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Re: The karma of patricide heavier than the karma of filicide?

Postby Skaffen » Thu Dec 16, 2010 1:33 am

Annapurna wrote:
Wizard in the Forest wrote:Bhante, when a parent kills their children, this human being clearly had a capacity for better but was never exposed or given a chance to make full use of it.


Not necessarily.

It may be according to this child's kamma to die so young.

It was still nourished in the mothers womb for 9 long months and given birth to while risking her own own life under great pain.

I may be mistaken, since I am not an authorized teacher. This is just my understanding.


I think this is a derivative of the Catholic 'Original Sin' - try Deathlessness, Ego less, ...or better - http://www.abhayagiri.org/main/book/1788/
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Re: The karma of patricide heavier than the karma of filicide?

Postby son of dhamma » Thu Dec 23, 2010 4:14 am

Skaffen wrote:Eh? - You would kill children before people near retirement?!! - Then you suggest you owe your parents something even if abandoned?!....wow oh wow :alien:


He certainly wasn't claiming that he would kill anyone. The Buddhadhamma does make it clear that a great debt is owed to one's parents, a debt that can only be adequately repaid by establishing them in the Dhamma, to live Righteous lives, and by entering into the holy life. They are responsible for the human life you have entered into, if nothing else.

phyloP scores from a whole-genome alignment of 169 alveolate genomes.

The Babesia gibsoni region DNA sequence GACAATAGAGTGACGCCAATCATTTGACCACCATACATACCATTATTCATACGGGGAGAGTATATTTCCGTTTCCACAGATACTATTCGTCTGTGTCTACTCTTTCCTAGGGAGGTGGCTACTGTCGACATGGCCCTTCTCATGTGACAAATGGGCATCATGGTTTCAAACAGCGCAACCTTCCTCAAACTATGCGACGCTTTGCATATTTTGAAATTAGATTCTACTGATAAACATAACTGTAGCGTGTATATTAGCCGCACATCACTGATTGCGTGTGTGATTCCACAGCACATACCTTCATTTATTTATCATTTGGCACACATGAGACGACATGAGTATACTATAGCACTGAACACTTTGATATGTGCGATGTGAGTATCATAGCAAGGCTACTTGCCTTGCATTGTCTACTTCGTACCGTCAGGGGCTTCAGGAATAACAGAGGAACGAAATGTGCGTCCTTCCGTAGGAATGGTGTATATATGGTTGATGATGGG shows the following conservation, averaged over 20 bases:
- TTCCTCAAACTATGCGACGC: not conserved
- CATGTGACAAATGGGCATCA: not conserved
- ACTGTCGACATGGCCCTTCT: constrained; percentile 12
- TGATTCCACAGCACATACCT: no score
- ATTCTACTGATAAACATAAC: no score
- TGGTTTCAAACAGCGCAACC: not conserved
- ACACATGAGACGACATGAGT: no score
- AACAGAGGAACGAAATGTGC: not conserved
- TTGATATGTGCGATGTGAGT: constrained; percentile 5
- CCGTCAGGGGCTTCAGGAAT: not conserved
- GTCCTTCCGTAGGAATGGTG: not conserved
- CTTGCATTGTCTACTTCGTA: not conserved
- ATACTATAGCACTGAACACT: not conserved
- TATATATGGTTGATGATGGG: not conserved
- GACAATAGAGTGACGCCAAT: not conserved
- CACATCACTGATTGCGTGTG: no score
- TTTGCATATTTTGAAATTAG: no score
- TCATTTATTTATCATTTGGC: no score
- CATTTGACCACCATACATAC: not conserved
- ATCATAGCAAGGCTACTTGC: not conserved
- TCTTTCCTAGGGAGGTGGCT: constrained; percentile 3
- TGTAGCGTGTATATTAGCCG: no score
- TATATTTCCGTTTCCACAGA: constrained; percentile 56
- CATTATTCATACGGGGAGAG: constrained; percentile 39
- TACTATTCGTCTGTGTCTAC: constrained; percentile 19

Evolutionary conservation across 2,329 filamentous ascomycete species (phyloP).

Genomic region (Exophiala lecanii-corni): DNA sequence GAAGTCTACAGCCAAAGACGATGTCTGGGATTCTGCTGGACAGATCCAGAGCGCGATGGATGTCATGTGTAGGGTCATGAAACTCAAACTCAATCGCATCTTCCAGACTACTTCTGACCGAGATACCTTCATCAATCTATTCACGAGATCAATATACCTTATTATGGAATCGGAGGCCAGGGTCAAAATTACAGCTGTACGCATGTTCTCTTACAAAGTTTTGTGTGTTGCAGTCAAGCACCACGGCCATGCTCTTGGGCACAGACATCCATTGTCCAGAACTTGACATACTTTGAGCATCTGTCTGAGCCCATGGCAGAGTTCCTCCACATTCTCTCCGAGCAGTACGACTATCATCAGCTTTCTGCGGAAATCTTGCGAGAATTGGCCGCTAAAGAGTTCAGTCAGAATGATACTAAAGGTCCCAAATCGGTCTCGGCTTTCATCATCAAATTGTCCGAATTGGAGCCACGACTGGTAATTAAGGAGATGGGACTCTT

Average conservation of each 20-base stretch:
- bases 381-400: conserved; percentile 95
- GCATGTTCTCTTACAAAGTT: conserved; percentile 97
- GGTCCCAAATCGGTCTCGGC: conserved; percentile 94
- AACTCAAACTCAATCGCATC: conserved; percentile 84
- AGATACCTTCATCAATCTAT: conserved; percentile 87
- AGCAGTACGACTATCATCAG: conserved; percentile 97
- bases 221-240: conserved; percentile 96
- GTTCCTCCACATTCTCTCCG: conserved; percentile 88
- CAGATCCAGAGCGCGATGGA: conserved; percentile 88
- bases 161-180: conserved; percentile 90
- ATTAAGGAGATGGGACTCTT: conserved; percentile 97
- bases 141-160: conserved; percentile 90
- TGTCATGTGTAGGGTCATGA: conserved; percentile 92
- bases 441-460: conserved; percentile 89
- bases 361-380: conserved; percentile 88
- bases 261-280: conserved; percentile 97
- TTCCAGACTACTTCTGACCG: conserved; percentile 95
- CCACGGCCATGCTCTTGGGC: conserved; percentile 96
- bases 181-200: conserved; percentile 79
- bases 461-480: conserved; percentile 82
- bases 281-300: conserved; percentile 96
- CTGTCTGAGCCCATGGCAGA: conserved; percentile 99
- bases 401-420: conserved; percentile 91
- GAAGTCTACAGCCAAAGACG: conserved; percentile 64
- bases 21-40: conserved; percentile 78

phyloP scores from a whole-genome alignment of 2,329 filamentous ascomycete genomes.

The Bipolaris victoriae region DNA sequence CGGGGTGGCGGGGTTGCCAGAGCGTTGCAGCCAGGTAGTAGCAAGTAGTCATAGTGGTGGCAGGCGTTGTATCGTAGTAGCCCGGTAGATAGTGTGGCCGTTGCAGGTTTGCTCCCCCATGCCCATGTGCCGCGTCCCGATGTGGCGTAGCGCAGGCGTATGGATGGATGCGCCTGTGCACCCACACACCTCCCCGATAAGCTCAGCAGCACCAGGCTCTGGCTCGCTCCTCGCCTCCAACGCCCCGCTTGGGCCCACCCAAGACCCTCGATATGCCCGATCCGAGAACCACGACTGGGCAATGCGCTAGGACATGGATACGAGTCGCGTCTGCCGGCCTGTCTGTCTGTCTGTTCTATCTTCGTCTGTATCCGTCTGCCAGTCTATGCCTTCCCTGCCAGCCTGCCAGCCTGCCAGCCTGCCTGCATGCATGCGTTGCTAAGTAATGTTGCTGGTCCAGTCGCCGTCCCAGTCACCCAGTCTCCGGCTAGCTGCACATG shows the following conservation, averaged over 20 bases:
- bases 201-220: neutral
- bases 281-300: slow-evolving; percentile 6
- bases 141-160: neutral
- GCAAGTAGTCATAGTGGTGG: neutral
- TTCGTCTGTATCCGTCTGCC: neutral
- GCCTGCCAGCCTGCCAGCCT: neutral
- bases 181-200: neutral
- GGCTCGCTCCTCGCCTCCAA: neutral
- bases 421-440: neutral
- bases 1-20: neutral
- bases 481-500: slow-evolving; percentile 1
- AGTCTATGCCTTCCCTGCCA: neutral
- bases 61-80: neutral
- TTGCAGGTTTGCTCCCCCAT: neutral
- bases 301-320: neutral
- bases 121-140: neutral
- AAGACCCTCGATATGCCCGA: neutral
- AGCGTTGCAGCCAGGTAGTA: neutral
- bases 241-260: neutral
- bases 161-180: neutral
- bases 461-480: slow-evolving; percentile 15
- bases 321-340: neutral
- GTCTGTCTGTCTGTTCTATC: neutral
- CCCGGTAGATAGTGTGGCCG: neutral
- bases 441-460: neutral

Killing one's parents would be of much greater kammic consequence than killing your own children.
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Re: The karma of patricide heavier than the karma of filicide?

Postby appicchato » Thu Dec 23, 2010 11:51 am

...in terms of karma debt...

Debt, by definition, is something that is owed, or due...might just be me but I don't look upon kamma (karma) as being anything related to the idea of incurring debt...oh, and I'm lost why anyone would wonder, contemplate, or discuss, which of two (very) unskillful, unwholesome, activities is worse...again, might just be me...
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Re: The karma of patricide heavier than the karma of filicide?

Postby son of dhamma » Thu Dec 23, 2010 11:55 am

Yes, indeed. Debt is something that is erased only when it is paid, correct? Kamma is eradicated through meditative and other skillful processes. Kammic energy can be dissolved without it being paid for (without the fruition of this kamma). If not, then Nibbana would be impossible to attain, at any rate.
Kamma isn't debt, therefore. It is just the money that you're holding in the bank--with great effort, you can withdraw all of it and do away with every last penny.
That sounds pretty nice. :D
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Re: The karma of patricide heavier than the karma of filicide?

Postby Individual » Thu Dec 23, 2010 2:20 pm

Bhikkhu Pesala wrote:Killing one's own mother or father is heavier than killing one's own children or other relatives. The reason being the enormous debt of gratitude that one owes to one's parents. Even if they are the world's worst parents, the child's human existence depends on them, and this precious human rebirth could not come about without at least some help from the parents, even if one was abandoned at birth and left to die by the road-side.